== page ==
by Josh Miles
Have you ever wondered why some brands are more recognizable than others?
Welcome to the fifth installment of the Bold Brand Challenge. In our last two posts we’ve discussed how to find your brand voice and how to choose a killer logo. Today we’re talking about the benefits of having an overarching identity system, as well as the benefit of having brand standards in place.
While we could argue about which brands have the best logos (and believe me, I’d be happy to have that conversation with you) obviously most brands have their own logo. So if they all have one, then why are some brands just so immediately recognizable, while others take a second? I’m willing to bet that the ones you notice right away are the ones with more than just a logo—it’s about establishing a great brand identity system.
The world’s top retailers are amazing at this—Coca-Cola, Apple, Target, and Nike—when you encounter their brands or enter one of their stores, you know within a millisecond where you are and whose brand you’re experiencing. It’s about the colors, the typography, the signage, the texture, the music, the photography, and the overall experience that reinforces who these brands are.
This is not just about stamping your logo on every possible touchpoint. Branded environments, trade show booths, printed collateral, business cards, letterhead, apparel, and all of your digital marketing assets (we’ll talk more about these over the next two months) ALL deserve more than just your logo here. They should echo the same tone, look, and feel of your overarching brand identity.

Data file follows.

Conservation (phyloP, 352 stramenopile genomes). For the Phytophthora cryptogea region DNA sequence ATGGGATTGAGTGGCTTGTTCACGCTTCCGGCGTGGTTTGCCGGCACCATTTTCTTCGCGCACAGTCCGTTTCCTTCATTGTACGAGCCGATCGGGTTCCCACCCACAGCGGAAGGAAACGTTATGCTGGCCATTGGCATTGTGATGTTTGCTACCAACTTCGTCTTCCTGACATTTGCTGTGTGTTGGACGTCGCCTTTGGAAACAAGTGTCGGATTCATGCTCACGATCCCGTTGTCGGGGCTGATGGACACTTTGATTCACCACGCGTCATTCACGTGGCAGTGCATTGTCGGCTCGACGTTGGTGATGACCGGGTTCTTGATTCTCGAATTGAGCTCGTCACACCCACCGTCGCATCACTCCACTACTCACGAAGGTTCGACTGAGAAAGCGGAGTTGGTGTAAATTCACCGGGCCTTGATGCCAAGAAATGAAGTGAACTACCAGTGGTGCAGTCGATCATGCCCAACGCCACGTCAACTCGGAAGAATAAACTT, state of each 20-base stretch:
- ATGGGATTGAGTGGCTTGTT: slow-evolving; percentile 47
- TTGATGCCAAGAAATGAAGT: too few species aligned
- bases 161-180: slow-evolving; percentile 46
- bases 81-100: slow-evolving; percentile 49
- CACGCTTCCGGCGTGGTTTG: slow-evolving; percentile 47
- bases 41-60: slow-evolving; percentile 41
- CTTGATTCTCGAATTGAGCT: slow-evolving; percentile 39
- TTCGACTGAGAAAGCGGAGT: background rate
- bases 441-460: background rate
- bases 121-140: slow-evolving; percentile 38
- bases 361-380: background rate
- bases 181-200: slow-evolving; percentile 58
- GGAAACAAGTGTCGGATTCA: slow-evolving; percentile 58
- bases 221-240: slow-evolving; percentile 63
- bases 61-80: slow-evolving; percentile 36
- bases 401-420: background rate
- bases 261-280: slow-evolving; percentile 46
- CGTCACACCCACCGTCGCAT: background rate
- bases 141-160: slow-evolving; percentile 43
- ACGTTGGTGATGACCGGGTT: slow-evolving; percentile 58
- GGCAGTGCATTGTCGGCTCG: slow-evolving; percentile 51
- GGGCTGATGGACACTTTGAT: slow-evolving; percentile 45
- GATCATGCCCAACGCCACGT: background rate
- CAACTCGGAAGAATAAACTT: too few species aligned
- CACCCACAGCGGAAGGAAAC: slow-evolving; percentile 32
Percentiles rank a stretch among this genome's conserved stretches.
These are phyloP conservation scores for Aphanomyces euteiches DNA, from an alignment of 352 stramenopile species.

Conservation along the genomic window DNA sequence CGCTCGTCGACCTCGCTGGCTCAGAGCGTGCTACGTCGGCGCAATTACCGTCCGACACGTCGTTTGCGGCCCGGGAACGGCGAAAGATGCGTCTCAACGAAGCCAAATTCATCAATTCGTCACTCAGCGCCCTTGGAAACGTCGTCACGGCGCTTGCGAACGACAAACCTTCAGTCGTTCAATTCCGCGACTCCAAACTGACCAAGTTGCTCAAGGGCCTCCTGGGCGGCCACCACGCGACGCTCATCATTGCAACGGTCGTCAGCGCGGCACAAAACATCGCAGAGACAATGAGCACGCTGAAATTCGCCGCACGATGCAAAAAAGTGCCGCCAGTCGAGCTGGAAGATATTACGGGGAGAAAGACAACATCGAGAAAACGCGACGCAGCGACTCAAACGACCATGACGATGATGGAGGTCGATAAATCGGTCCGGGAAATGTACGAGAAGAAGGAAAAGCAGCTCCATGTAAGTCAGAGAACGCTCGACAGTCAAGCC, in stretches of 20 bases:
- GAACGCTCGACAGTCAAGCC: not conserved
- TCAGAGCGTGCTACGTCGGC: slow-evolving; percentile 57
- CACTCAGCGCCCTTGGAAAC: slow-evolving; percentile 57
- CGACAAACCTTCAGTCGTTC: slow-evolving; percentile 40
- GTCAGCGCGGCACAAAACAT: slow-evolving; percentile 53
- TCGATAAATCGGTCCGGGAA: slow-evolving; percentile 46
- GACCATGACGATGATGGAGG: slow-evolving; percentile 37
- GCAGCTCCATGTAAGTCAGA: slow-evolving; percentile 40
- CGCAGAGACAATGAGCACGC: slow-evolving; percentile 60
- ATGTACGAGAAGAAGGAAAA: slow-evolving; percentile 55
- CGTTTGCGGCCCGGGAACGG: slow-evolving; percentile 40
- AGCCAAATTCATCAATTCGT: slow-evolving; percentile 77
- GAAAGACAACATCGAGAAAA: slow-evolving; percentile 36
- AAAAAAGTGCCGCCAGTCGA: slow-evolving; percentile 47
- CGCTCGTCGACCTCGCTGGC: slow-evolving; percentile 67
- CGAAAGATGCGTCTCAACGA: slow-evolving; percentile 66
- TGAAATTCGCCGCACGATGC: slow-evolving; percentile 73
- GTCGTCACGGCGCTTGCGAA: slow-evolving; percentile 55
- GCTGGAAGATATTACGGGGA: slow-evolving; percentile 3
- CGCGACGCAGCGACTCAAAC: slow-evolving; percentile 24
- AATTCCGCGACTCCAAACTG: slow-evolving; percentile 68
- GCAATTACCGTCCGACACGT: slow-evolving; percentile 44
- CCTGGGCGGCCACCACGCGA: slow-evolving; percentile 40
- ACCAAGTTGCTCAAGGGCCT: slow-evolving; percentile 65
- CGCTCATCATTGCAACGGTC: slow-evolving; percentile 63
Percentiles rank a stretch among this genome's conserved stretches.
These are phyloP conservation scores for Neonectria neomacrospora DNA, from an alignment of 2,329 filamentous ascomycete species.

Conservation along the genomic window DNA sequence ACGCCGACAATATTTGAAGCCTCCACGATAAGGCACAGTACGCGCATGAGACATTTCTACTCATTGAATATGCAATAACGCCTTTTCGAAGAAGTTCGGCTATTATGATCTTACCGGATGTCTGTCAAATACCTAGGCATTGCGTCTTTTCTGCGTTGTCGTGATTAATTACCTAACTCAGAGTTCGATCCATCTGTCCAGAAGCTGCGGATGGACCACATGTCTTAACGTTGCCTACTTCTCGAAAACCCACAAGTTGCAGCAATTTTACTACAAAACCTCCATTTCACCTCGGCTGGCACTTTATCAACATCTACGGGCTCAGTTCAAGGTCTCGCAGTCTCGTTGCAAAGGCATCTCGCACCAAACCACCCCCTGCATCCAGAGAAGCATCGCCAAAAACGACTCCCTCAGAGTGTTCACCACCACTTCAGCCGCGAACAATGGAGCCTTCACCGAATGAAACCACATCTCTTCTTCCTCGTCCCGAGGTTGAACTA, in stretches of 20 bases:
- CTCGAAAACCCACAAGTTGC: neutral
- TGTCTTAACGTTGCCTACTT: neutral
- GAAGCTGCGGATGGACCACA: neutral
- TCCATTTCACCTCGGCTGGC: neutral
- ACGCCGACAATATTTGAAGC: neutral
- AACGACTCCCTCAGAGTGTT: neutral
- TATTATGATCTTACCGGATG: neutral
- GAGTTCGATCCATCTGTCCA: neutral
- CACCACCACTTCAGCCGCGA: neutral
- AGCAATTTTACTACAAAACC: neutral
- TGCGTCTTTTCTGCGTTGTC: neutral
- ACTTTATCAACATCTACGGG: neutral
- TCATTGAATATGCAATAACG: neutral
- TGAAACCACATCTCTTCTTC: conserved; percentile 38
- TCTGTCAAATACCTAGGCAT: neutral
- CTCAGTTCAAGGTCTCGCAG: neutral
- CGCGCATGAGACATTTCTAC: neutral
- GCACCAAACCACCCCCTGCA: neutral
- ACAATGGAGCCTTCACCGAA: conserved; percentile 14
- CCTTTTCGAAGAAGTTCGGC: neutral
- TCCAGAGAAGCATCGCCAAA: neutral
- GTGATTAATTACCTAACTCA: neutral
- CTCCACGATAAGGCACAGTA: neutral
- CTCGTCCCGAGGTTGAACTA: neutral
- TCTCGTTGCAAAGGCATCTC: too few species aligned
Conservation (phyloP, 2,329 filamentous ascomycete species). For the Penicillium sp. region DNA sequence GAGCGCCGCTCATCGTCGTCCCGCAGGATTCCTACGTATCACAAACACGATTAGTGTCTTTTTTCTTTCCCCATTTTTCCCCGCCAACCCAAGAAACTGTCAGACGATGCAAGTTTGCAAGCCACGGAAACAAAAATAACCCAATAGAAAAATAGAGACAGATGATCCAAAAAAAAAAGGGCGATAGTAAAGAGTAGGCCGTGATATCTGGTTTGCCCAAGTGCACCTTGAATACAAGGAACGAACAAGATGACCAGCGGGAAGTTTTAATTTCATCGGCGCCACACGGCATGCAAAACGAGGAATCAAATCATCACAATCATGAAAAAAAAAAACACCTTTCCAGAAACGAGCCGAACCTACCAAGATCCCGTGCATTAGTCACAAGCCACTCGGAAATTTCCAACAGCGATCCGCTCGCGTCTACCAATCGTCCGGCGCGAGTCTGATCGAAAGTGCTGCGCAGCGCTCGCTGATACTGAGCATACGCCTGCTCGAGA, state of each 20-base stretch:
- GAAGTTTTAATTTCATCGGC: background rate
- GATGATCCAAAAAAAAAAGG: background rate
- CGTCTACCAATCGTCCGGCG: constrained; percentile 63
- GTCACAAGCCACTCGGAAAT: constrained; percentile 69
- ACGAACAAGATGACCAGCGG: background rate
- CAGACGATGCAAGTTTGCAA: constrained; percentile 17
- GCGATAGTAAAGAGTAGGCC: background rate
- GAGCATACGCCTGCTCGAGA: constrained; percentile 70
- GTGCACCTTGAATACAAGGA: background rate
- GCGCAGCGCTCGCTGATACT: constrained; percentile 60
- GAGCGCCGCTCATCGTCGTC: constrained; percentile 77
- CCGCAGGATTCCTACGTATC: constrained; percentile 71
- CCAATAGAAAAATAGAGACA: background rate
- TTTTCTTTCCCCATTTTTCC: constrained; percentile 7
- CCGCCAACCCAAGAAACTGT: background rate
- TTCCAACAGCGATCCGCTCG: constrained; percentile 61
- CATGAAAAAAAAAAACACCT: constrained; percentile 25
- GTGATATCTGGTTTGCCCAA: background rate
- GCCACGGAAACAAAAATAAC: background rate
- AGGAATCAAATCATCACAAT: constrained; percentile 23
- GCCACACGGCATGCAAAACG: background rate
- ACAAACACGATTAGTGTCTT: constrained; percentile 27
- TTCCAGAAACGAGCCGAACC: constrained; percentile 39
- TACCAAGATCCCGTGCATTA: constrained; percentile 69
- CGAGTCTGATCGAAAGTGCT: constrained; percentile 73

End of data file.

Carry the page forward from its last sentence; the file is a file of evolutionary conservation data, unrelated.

In B2B, we haven’t traditionally done a great job in this regard. And for good reason. Traditionally, buyers didn’t expect to have “an experience” with your brand, they simply wanted you to perform a service for them.
So if my clients don’t venture into my office space frequently, can I just ignore all of this stuff?
The simple answer is, no. The stakes are higher today, and your competitors, especially the best ones, have raised the level of their game. If you want to stand out among the best in your industry, it’s time for you raise your game too.
If your clients never set foot in your office space, you’re not off the hook. Systems thinking goes far beyond the retail environment. It’s about considering every touchpoint your prospects will interact with.
Brand Identity Systems: Best Practices
Although each situation is different, and the opportunities vary, we do see common patterns among our professional services clients regarding their collateral needs. Here are a few of the most common elements to think about:
Across the myriad of printing options, and the various materials and media, color can be an incredibly tricky thing to control. We’ll assume at this point that you have standardized your corporate colors as designated Pantone matching system numbers, but that’s often not enough to ensure consistency.
Ask for suggestions for spot colors and any other printing or digital processes you plan to pursue. Keep an eye out for potential problems from the beginning, and insist on colors that perform well across all media.
Ultimately, our goal for each client is to have their brand own a color.